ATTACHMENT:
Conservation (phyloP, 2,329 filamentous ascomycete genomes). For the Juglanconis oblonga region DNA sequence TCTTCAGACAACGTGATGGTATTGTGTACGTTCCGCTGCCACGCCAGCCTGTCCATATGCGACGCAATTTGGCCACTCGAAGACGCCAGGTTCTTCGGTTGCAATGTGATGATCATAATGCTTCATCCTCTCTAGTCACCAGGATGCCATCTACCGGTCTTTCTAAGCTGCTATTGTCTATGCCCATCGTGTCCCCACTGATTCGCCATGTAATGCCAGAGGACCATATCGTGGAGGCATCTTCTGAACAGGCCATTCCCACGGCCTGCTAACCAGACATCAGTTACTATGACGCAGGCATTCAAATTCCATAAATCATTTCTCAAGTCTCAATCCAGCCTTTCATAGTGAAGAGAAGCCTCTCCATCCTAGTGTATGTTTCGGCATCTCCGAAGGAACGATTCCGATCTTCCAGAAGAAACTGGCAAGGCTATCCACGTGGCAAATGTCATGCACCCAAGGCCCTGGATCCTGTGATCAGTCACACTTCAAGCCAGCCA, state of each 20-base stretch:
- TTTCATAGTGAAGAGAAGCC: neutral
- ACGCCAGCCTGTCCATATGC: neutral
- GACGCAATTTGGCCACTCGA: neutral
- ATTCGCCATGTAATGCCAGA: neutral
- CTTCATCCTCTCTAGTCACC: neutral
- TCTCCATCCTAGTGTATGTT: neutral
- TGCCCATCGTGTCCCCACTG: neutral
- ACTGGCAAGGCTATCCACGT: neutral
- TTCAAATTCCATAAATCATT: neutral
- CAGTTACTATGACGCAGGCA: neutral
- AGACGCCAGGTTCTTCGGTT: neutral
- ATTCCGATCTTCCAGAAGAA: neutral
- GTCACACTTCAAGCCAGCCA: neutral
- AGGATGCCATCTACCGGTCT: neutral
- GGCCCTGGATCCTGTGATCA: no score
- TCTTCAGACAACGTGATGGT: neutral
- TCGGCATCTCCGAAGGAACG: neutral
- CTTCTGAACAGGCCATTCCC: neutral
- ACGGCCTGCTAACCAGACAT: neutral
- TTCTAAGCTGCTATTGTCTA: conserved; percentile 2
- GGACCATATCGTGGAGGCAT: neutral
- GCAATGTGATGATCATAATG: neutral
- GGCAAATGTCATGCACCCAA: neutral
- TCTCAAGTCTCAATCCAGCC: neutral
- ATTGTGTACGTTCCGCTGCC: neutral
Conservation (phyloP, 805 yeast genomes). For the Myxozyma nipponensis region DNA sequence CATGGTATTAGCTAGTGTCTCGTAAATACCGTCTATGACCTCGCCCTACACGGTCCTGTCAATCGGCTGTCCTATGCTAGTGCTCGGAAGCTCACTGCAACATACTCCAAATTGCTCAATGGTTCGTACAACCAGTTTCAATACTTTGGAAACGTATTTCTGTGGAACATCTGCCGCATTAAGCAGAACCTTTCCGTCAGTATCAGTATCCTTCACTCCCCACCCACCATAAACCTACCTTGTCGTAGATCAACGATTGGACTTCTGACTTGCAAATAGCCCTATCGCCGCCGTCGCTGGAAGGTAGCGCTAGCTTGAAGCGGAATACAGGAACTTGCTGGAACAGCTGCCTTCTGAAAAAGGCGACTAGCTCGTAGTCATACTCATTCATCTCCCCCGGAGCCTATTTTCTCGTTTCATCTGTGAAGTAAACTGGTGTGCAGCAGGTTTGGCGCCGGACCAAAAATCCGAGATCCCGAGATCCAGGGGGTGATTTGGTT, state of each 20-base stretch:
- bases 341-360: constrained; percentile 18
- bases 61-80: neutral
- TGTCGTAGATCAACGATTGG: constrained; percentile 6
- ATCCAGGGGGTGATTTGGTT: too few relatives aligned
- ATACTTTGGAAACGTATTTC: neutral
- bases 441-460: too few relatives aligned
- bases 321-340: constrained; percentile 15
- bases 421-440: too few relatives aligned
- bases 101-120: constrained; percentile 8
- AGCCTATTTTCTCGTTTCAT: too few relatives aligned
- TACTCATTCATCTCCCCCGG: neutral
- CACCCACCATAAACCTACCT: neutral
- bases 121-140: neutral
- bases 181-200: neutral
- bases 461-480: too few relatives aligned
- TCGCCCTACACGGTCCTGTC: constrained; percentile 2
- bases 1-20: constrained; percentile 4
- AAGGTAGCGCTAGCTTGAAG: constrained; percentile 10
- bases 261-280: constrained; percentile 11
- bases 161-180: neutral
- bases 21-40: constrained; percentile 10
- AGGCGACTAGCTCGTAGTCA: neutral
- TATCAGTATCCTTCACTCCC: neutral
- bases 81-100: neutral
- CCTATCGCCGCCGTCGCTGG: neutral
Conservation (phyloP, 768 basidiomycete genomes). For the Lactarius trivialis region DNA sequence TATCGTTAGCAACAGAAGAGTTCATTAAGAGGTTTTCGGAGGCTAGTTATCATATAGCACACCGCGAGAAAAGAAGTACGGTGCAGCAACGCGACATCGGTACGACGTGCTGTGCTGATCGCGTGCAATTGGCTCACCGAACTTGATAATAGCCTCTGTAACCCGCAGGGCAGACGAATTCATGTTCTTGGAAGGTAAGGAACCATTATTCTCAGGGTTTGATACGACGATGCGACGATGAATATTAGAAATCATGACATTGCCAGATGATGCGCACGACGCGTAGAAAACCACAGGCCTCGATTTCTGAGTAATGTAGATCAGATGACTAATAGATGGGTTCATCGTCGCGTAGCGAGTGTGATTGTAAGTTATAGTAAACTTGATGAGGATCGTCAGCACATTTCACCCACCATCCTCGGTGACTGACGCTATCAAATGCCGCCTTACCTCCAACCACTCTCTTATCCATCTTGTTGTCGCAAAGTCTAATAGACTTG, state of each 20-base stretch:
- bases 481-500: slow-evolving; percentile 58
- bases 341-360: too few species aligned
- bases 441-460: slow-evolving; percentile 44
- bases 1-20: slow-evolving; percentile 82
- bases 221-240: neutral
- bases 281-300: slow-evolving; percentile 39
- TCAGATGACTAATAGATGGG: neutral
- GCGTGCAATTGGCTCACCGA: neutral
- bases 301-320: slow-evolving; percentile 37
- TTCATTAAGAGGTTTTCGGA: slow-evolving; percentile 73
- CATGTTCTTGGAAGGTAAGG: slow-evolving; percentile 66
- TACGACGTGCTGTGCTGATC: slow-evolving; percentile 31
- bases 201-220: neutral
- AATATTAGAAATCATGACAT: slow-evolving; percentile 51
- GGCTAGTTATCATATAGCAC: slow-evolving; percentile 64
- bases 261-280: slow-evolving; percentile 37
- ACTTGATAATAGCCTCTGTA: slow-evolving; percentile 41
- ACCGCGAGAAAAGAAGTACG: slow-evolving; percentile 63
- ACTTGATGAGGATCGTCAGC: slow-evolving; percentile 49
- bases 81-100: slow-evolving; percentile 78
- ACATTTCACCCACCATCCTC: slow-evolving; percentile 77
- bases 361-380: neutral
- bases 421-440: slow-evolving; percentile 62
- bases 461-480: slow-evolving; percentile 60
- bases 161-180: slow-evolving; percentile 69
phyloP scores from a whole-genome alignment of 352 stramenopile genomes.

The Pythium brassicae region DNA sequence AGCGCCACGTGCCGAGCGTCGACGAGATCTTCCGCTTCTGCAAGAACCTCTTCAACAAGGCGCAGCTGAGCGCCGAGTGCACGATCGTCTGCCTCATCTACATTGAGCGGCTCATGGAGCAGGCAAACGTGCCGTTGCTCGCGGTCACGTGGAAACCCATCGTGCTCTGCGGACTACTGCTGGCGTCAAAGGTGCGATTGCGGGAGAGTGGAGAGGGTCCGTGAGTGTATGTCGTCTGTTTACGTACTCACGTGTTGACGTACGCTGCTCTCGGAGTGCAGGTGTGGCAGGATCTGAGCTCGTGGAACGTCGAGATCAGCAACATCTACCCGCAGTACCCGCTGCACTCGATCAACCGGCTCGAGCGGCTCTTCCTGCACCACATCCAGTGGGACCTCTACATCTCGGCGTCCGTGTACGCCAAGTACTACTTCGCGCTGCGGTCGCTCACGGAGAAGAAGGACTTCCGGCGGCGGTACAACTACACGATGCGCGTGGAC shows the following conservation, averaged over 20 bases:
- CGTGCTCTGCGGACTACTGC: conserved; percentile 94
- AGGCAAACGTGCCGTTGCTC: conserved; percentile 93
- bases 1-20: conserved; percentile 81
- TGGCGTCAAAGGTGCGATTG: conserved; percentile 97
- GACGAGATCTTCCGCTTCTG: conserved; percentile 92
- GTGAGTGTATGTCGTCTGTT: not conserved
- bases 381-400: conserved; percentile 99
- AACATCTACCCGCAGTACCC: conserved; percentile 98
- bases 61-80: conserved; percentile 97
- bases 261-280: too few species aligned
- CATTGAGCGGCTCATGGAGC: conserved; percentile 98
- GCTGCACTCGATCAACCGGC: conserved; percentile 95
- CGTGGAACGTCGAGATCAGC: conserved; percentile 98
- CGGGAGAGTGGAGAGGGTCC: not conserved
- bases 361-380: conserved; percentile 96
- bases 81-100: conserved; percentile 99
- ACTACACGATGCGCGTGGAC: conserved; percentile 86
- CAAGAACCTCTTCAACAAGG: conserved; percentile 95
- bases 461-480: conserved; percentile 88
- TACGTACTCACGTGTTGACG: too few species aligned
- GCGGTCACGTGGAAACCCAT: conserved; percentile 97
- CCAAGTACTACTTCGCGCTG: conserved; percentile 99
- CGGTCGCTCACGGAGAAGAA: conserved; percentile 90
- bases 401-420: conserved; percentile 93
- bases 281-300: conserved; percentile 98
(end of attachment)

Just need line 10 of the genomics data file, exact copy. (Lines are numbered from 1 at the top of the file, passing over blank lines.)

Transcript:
- TTCAAATTCCATAAATCATT: neutral